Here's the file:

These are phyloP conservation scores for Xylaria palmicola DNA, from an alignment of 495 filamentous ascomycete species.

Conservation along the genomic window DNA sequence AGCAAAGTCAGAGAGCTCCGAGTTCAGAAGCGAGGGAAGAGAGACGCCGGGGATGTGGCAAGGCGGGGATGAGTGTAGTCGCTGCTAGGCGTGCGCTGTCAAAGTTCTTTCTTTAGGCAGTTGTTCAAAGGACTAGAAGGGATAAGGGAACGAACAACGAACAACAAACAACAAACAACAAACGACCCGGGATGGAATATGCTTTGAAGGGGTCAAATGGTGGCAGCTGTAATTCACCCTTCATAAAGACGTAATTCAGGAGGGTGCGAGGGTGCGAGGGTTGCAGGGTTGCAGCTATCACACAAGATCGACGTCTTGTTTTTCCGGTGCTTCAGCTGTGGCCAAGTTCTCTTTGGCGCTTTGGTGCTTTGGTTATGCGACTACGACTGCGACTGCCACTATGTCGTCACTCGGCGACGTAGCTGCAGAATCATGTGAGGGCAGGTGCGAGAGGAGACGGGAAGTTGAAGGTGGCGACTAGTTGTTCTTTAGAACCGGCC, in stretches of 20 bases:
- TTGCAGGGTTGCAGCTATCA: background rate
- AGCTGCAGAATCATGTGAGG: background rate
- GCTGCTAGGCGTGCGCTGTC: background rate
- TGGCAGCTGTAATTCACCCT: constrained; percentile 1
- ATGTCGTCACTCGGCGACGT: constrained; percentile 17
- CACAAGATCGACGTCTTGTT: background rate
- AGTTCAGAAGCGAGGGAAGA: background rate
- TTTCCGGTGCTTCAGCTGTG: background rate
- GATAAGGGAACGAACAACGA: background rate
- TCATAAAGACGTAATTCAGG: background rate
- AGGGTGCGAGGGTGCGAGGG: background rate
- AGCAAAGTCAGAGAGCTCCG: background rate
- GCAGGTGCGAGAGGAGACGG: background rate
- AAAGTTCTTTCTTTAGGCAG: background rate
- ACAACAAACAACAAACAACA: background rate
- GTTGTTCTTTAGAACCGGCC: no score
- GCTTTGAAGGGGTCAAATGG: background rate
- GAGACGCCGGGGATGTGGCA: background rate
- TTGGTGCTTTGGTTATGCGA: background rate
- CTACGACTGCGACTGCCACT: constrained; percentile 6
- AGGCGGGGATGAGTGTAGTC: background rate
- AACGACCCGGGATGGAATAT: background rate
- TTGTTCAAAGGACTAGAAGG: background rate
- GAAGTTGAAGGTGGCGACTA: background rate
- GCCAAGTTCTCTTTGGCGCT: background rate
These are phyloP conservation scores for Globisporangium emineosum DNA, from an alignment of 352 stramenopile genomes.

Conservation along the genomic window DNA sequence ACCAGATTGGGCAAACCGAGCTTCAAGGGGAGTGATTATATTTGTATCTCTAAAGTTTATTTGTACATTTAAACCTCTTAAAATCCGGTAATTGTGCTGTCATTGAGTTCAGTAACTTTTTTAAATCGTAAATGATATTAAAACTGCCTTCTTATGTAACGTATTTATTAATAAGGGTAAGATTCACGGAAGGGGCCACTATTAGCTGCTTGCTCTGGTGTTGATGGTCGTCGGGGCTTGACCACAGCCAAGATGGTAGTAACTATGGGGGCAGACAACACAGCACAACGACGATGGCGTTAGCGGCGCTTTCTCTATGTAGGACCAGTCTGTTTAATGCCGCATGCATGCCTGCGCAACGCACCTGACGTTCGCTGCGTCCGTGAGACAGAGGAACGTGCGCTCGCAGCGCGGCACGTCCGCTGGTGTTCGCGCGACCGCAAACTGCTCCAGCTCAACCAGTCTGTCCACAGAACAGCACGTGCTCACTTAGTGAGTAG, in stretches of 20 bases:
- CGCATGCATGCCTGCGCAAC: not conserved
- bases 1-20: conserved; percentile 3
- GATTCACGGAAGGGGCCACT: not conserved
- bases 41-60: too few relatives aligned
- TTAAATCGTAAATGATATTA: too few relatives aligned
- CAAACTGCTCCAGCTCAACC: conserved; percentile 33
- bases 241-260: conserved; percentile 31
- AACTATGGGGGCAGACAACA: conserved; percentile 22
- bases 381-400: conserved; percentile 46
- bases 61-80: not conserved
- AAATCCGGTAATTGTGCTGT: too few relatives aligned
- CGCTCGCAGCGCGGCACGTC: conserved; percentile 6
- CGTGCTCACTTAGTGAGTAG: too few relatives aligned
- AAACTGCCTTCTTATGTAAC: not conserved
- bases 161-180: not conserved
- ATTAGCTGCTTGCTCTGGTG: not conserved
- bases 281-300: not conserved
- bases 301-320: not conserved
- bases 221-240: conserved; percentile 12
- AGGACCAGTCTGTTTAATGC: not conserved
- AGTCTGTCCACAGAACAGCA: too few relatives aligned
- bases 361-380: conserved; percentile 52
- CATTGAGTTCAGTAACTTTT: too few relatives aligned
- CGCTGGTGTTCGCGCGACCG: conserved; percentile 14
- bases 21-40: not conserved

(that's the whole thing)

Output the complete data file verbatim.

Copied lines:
These are phyloP conservation scores for Xylaria palmicola DNA, from an alignment of 495 filamentous ascomycete species.

Conservation along the genomic window DNA sequence AGCAAAGTCAGAGAGCTCCGAGTTCAGAAGCGAGGGAAGAGAGACGCCGGGGATGTGGCAAGGCGGGGATGAGTGTAGTCGCTGCTAGGCGTGCGCTGTCAAAGTTCTTTCTTTAGGCAGTTGTTCAAAGGACTAGAAGGGATAAGGGAACGAACAACGAACAACAAACAACAAACAACAAACGACCCGGGATGGAATATGCTTTGAAGGGGTCAAATGGTGGCAGCTGTAATTCACCCTTCATAAAGACGTAATTCAGGAGGGTGCGAGGGTGCGAGGGTTGCAGGGTTGCAGCTATCACACAAGATCGACGTCTTGTTTTTCCGGTGCTTCAGCTGTGGCCAAGTTCTCTTTGGCGCTTTGGTGCTTTGGTTATGCGACTACGACTGCGACTGCCACTATGTCGTCACTCGGCGACGTAGCTGCAGAATCATGTGAGGGCAGGTGCGAGAGGAGACGGGAAGTTGAAGGTGGCGACTAGTTGTTCTTTAGAACCGGCC, in stretches of 20 bases:
- TTGCAGGGTTGCAGCTATCA: background rate
- AGCTGCAGAATCATGTGAGG: background rate
- GCTGCTAGGCGTGCGCTGTC: background rate
- TGGCAGCTGTAATTCACCCT: constrained; percentile 1
- ATGTCGTCACTCGGCGACGT: constrained; percentile 17
- CACAAGATCGACGTCTTGTT: background rate
- AGTTCAGAAGCGAGGGAAGA: background rate
- TTTCCGGTGCTTCAGCTGTG: background rate
- GATAAGGGAACGAACAACGA: background rate
- TCATAAAGACGTAATTCAGG: background rate
- AGGGTGCGAGGGTGCGAGGG: background rate
- AGCAAAGTCAGAGAGCTCCG: background rate
- GCAGGTGCGAGAGGAGACGG: background rate
- AAAGTTCTTTCTTTAGGCAG: background rate
- ACAACAAACAACAAACAACA: background rate
- GTTGTTCTTTAGAACCGGCC: no score
- GCTTTGAAGGGGTCAAATGG: background rate
- GAGACGCCGGGGATGTGGCA: background rate
- TTGGTGCTTTGGTTATGCGA: background rate
- CTACGACTGCGACTGCCACT: constrained; percentile 6
- AGGCGGGGATGAGTGTAGTC: background rate
- AACGACCCGGGATGGAATAT: background rate
- TTGTTCAAAGGACTAGAAGG: background rate
- GAAGTTGAAGGTGGCGACTA: background rate
- GCCAAGTTCTCTTTGGCGCT: background rate
These are phyloP conservation scores for Globisporangium emineosum DNA, from an alignment of 352 stramenopile genomes.

Conservation along the genomic window DNA sequence ACCAGATTGGGCAAACCGAGCTTCAAGGGGAGTGATTATATTTGTATCTCTAAAGTTTATTTGTACATTTAAACCTCTTAAAATCCGGTAATTGTGCTGTCATTGAGTTCAGTAACTTTTTTAAATCGTAAATGATATTAAAACTGCCTTCTTATGTAACGTATTTATTAATAAGGGTAAGATTCACGGAAGGGGCCACTATTAGCTGCTTGCTCTGGTGTTGATGGTCGTCGGGGCTTGACCACAGCCAAGATGGTAGTAACTATGGGGGCAGACAACACAGCACAACGACGATGGCGTTAGCGGCGCTTTCTCTATGTAGGACCAGTCTGTTTAATGCCGCATGCATGCCTGCGCAACGCACCTGACGTTCGCTGCGTCCGTGAGACAGAGGAACGTGCGCTCGCAGCGCGGCACGTCCGCTGGTGTTCGCGCGACCGCAAACTGCTCCAGCTCAACCAGTCTGTCCACAGAACAGCACGTGCTCACTTAGTGAGTAG, in stretches of 20 bases:
- CGCATGCATGCCTGCGCAAC: not conserved
- bases 1-20: conserved; percentile 3
- GATTCACGGAAGGGGCCACT: not conserved
- bases 41-60: too few relatives aligned
- TTAAATCGTAAATGATATTA: too few relatives aligned
- CAAACTGCTCCAGCTCAACC: conserved; percentile 33
- bases 241-260: conserved; percentile 31
- AACTATGGGGGCAGACAACA: conserved; percentile 22
- bases 381-400: conserved; percentile 46
- bases 61-80: not conserved
- AAATCCGGTAATTGTGCTGT: too few relatives aligned
- CGCTCGCAGCGCGGCACGTC: conserved; percentile 6
- CGTGCTCACTTAGTGAGTAG: too few relatives aligned
- AAACTGCCTTCTTATGTAAC: not conserved
- bases 161-180: not conserved
- ATTAGCTGCTTGCTCTGGTG: not conserved
- bases 281-300: not conserved
- bases 301-320: not conserved
- bases 221-240: conserved; percentile 12
- AGGACCAGTCTGTTTAATGC: not conserved
- AGTCTGTCCACAGAACAGCA: too few relatives aligned
- bases 361-380: conserved; percentile 52
- CATTGAGTTCAGTAACTTTT: too few relatives aligned
- CGCTGGTGTTCGCGCGACCG: conserved; percentile 14
- bases 21-40: not conserved